Experts say re-entry is one of the most difficult and critical parts of space travel. Get your trajectory wrong, and you’re subject to a whole host of problems, the biggest of which is drag. The FAA states that the reentry of spacecraft isn’t all that much different from a skipped rock entering a placid lake:
“[Astronauts] must plan to hit the atmosphere at the precise angle and speed for a safe landing. If they hit too steeply or too fast, they risk making a big “splash,” which would mean a fiery end. If their impact is too shallow, they may literally skip off the atmosphere and back into the cold of space.” -Federal Aviation Administration, section 4.1.7, Returning From Space: Re-Entry
I screwed up my re-entry, people – too big of a splash – and I experienced significant drag upon returning from vacation. I noticed at some point during the first morning that I was actually moving in slow motion as compared to a normal day, and no matter how hard I tried to snap out of it, I couldn’t. Once the inevitable migraine hit, I just knew I was done for and tried my best to act human until the next morning, with varying results.
It’s been a few days now, and I’m way better; I feel settled, the house has been rid of the debris which tends to gather when Mr. Table is left home alone for too long, and my mind is clear. I’m working because I want to work, which is exciting: being home gives my writing the proper perspective, whereas vacation just makes it feel awkward and out-of-place.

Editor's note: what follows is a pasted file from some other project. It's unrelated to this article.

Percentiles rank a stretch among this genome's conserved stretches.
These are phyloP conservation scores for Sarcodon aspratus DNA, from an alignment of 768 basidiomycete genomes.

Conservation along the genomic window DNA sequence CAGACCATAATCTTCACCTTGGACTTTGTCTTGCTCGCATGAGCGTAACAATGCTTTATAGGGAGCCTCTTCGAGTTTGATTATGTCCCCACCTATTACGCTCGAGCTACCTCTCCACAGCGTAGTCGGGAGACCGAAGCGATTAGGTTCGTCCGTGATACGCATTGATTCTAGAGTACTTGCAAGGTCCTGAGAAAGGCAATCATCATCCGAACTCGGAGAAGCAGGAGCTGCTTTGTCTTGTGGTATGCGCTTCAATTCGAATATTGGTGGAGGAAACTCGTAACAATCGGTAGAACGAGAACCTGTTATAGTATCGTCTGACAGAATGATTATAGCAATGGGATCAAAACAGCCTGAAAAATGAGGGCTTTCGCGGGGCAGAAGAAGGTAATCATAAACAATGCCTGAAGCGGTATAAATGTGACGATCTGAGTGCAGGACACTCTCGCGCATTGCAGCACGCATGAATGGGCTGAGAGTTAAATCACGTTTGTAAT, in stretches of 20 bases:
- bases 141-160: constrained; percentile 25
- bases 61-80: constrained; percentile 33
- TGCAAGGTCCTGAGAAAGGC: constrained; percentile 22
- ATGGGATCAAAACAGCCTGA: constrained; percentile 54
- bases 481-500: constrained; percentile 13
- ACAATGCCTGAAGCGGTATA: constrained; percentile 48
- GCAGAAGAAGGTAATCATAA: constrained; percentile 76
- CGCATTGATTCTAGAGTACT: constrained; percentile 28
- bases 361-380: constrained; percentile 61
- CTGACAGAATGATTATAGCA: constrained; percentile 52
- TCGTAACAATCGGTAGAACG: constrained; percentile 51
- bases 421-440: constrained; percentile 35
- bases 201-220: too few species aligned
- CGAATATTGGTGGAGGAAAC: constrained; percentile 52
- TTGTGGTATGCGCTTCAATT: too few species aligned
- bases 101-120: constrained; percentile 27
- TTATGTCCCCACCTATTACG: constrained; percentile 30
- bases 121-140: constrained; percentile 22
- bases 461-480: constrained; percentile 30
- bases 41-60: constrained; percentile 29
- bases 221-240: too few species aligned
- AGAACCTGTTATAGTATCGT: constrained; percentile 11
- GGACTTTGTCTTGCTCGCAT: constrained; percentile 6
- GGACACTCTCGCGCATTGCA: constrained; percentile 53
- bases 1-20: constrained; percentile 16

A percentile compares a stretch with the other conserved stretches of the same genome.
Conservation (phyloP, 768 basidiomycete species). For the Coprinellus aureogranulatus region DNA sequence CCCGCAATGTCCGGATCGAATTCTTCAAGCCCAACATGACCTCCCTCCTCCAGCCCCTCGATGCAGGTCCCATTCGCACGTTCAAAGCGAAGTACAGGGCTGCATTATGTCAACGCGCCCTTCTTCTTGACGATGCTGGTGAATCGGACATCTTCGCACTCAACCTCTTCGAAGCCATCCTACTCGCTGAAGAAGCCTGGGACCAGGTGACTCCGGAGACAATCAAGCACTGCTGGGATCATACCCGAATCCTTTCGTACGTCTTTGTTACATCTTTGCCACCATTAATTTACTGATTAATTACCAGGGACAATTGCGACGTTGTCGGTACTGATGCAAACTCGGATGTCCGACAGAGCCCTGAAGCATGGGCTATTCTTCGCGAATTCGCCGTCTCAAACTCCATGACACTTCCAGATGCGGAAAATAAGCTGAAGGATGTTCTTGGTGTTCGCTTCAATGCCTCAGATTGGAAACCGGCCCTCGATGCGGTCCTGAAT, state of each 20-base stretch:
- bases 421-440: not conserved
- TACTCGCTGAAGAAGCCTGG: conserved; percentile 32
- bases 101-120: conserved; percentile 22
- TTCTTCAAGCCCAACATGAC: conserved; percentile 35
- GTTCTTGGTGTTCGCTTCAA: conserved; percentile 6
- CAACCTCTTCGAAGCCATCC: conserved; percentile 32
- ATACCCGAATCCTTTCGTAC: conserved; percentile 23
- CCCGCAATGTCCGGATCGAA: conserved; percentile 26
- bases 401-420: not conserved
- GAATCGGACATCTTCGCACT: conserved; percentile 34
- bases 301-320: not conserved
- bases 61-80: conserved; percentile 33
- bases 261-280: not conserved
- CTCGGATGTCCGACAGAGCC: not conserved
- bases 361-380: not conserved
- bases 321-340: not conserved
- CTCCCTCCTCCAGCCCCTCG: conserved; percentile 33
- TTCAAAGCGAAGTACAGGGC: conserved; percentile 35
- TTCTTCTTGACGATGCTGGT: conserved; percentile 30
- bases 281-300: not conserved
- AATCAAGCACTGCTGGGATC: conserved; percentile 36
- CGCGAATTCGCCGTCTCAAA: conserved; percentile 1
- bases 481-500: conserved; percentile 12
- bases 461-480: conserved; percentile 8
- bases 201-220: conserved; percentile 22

I wanted to tell you about these bars I made during my time away; easily the most notable thing I…”cooked” or “baked” are the wrong words to use, because I did neither here. Rather, I assembled these: a blissful no-oven, semi-good for you treat which requires no hot stuff beyond the heating of cream for chocolate ganache, which is really nothing, right? Technically, nothing gets cooked.
I’d say they were healthy, but with the ever-growing amount of news pieces out there devoted to the Paleo-izing and/or vegan-izing of desserts out there, I’ll spare you that lie; I’d rather just give you the facts, anyway.
Fact: These bars are made from a combination of nutty things: cashews, almonds, almond butter, alongside some unsweetened coconut and maple syrup – the real kind. Yes, there are dates in here, date-haters, but I implore you to give dates a chance here: they’re here solely to hold it all together (dates are truly nature’s superglue), and you wouldn’t even know they’re in here.
As for the chocolate tops, the original recipe called for using only chocolate chips melted with coconut oil. I tried to make them like that, but really didn’t love the results; the color was uneven and spotty, and the texture was, well, pretty lame. Alternatively, they’re draped in my absolute favorite chocolate ganache/chocolate sauce, seen covering these chocolate chip cupcakes, and used repeatedly in this house as an ice cream topping and food gift. It’s perfect here, and gives the bars the coating they deserve; satiny and dark with a soft finish. If you’d rather go straight-on chocolate here, be my guest, but I’d suggest a high-quality melting chocolate (like the Chocoley I used for these ice cream sandwiches, because it has actual flavor as opposed to those weird candy melts in craft stores) for this project.
To sum it up, these bars have mostly good intentions covered with a little bit of sin on top for. They last forever in the fridge or freezer, and actually seem to improve as they age. Even though you’re not going to want to, cut these in smaller squares: you can get 25 out of an 8 x 8 pan easily, if not more; they’re very dense and satisfying, so a little goes quite a long way.
In other news, I saw my first pumpkin spice-related post this week and died a little inside. Because it’s August, people, and no one gets a rush off of school supply lists, fall weather and baking smells more than I do, but come on now. Let’s do summer for a little bit longer.
Adapted from It’s All Good: Delicious, Easy Recipes That Will Make You Look Good and Feel Great by Gwyneth Paltrow and Julia Turshen. Roll thine eyes if you must, but Julia Turshen? She’s a chef and she rocks this book.